In all the time I was off school, it was felt too ‘risky’ for me to visit my workplace due to health and safety concerns around my sight loss. So I spoke to a few colleagues, who were also friends, on the phone, and that was lovely. Then came the help and the support and the lovely, kind, understanding people who really got this and how it felt. The RNIB (Royal National Institute of Blind People) did a full assessment of my needs and listed the skills and equipment I would need to be able to return to work. Through Access to Work, these things were provided, as well as taxi transport to and from school and a Personal Assistant who would be my eyes when I needed her. My headteacher was really keen to support me. He decided to put in extra PPA time for me because planning and marking were going to take me forever, and they did.

So I went back. I was determined I could do this. I’d already decided to let go of the SENCo role for a while for my own well-being. There was no way I could manage the paperwork: it took me two hours to type one lesson plan! My PA was amazing at being my eyes, but after a good start things soon got harder. Some staff members resented the fact I had an extra adult in class when most were sharing one TA between four classes. There was little awareness of sight loss so I was just left to get on with it. Our headteacher went on long-term sick, and because the school’s finances were dire, the first thing the deputy stopped was my additional PPA time. This would now be considered ‘a reasonable adjustment’ under the DDA (Disability Discrimination Act), but this was only just coming into force back then.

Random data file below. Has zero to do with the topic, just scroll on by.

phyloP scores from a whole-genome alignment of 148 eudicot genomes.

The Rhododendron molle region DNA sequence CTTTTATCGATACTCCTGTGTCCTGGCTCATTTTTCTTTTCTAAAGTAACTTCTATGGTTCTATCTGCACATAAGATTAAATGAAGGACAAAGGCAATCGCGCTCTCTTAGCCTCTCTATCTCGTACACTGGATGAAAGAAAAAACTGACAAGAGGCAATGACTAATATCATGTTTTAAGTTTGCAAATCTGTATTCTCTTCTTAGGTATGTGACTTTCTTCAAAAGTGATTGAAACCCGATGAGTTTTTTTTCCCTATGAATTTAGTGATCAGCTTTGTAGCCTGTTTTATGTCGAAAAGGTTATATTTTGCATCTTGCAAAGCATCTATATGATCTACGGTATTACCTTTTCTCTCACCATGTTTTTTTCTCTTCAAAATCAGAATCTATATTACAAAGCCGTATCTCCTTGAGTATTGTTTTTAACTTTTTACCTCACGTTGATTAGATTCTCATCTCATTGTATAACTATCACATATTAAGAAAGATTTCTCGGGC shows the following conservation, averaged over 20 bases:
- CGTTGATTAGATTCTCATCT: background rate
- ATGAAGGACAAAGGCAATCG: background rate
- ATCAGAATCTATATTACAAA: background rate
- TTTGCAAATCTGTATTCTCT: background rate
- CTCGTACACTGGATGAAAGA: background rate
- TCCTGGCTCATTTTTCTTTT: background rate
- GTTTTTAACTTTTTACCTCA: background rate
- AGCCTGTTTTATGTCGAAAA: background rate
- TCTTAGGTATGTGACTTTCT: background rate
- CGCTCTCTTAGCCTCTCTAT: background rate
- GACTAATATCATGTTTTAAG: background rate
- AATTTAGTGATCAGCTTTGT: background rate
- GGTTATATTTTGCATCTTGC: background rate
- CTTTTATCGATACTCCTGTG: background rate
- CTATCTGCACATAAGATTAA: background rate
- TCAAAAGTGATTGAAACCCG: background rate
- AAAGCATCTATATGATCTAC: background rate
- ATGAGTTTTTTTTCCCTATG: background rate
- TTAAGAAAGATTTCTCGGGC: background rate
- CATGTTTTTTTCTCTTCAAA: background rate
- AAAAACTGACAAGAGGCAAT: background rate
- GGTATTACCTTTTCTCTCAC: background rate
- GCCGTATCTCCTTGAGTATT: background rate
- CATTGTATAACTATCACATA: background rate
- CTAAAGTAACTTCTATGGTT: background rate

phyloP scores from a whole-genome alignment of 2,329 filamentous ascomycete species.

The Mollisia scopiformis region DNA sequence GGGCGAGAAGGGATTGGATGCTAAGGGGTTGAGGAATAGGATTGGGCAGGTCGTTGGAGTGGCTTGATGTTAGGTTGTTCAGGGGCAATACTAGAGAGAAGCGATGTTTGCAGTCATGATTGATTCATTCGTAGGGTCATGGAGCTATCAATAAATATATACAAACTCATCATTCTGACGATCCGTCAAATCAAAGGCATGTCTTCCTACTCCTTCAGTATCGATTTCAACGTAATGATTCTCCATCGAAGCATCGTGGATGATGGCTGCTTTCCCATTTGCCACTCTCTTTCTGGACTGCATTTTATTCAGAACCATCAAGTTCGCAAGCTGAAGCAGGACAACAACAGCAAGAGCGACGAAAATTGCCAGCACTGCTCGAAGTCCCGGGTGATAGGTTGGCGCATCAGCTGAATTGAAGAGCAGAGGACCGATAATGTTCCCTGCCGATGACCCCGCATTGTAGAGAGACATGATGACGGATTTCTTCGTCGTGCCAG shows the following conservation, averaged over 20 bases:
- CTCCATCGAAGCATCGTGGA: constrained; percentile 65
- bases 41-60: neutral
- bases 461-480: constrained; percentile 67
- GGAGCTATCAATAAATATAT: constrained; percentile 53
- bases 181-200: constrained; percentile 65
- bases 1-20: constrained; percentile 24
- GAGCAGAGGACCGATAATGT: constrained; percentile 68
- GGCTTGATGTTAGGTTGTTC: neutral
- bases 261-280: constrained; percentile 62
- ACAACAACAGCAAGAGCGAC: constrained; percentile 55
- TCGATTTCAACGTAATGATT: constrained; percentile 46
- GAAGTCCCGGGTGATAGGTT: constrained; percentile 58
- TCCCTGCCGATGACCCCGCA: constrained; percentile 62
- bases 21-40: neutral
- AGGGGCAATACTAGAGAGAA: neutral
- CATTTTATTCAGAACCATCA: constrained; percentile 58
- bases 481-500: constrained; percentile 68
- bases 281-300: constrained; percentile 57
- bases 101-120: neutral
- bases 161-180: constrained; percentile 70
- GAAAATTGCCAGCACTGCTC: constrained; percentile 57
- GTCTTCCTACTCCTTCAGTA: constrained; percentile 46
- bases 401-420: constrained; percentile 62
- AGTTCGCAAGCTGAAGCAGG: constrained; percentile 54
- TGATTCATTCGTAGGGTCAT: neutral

So, without that support, I worked every night until midnight and most weekends. I had dreadful headaches from straining to make my eyes try and see the laptop screen so I could work faster, but I couldn’t. I needed all documents in a size 24 font on a certain colour of paper, which I was able to see. This didn’t happen so I found myself lost in meetings.

I knew there was a culture of ‘just get on with it’ at that school and I knew it would be a long time before anything changed. More staff were going off sick, and I knew I had to prioritise my own well-being before I sank. I wasn’t strong enough then to challenge the norm so I did what a lot of educators do in a hopeless situation and got another job. By that time, my vision was stable in my ‘new’ eye and I could see perfectly with glasses so my disability wasn’t so much of an issue in the next season of my life.